• Helping public health professionals access infectious disease trainings and resources: The Region IV PHTC infectious diseases training database

      Lloyd, Laura; McCormick, Lisa; Alperin, Melissa; Carvallo, Michelle; Wilson, Cidney; Bergland, Brita; Patel, Arti; Miner, Kathleen; Emory University (Georgia Public Health Association, 2017)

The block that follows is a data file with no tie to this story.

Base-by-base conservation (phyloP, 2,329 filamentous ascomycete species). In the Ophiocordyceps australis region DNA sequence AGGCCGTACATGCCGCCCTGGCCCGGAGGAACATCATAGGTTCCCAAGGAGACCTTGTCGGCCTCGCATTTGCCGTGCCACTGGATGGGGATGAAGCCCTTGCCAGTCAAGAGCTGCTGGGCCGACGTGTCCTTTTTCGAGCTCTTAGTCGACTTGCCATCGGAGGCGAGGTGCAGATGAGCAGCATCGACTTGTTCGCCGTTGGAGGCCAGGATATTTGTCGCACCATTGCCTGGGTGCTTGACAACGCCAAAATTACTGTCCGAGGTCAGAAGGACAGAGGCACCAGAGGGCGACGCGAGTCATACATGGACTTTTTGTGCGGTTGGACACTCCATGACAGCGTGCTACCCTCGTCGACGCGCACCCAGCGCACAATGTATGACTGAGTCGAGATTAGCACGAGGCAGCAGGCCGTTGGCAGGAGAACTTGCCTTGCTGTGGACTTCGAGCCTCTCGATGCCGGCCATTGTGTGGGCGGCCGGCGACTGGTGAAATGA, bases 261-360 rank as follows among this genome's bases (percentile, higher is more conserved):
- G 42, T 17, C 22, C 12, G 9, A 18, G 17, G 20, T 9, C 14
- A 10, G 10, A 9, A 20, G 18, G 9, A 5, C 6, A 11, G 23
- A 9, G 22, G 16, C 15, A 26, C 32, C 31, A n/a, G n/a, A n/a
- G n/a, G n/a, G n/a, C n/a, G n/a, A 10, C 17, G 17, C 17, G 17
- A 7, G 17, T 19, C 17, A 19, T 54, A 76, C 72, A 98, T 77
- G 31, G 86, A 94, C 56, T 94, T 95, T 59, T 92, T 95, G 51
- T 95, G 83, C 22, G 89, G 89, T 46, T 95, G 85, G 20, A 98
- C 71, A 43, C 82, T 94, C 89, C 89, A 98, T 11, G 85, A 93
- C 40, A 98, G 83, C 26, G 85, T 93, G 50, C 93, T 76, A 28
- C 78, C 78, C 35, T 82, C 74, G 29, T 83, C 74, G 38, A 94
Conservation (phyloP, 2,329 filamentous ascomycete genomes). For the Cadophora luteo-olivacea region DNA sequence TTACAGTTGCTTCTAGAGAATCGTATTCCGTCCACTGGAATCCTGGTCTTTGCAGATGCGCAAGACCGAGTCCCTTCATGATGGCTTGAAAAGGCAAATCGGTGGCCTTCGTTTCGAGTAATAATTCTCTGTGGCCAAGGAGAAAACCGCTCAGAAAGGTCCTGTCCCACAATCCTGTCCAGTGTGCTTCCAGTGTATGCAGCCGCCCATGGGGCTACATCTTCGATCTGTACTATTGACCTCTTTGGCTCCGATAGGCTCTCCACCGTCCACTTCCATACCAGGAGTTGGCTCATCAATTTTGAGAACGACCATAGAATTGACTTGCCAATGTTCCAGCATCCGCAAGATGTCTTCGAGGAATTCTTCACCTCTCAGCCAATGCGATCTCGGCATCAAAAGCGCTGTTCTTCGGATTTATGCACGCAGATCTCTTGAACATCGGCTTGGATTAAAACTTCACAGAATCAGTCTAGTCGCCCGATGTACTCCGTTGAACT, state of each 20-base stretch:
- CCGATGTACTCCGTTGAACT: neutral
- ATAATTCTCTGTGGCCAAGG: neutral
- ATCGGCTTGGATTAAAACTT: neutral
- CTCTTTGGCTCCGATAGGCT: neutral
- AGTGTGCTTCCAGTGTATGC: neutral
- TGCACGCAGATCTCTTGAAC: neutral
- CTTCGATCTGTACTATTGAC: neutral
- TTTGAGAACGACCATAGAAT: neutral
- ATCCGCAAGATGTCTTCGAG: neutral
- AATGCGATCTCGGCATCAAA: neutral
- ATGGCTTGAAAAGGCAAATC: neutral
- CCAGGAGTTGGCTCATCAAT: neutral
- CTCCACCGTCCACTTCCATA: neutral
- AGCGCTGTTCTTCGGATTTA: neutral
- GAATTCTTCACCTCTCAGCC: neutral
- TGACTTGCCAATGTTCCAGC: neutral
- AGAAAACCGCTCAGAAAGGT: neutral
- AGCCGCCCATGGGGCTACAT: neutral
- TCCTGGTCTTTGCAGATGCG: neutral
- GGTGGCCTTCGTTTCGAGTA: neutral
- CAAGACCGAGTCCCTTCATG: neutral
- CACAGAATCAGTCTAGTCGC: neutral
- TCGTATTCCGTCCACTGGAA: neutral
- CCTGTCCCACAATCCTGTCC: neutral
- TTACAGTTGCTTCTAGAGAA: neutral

Background: The Region IV Public Health Training Center (R-IV PHTC), located at Emory University’s Rollins School of Public Health, has a mission that includes providing training and educational offerings to strengthen the competency of the current public health workforce in HHS Region IV (which includes GA). Additionally, the R-IV PHTC has been charged with serving as a national resource in the area of infectious disease. To fulfill this charge, the R-IV PHTC conducted an environmental scan to identify and increase access to existing infectious disease trainings and resources currently available to the public health workforce. Methods: From June 2015 – February 2016, the R-IV PHTC systematically reviewed infectious disease-related trainings developed by credible organizations between 2011-2015. We reviewed the websites and learning management systems of 73 different organizations including but not limited to the TrainFinder Real-time Affiliated Integrated Network (TRAIN), Centers for Disease Control and Prevention, Association of State and Territorial Health Officials (ASTHO), and other PHTCs. Trainings were identified utilizing several search terms including infectious disease, vaccination, HIV/AIDS, tuberculosis (TB), Ebola, measles, etc. Results: Altogether, the R-IV PHTC identified over 500 training programs and resources in our designated content area of Infectious Disease developed by other public health organizations between 2011-2015. The final trainings are available in an easy-to-use searchable database and can be filtered by sponsor, title, year, provision of continuing education credits, addressed competencies, cost, length, infectious disease category, and modality. The database will be updated at least once yearly to ensure currency. Conclusions: This poster will describe the methodology that the R-IV PHTC used to conduct an environmental scan of infectious diseases trainings. In addition, the poster will explain how to locate and access infectious disease trainings in one database on the R-IV PHTC website using a variety of search filters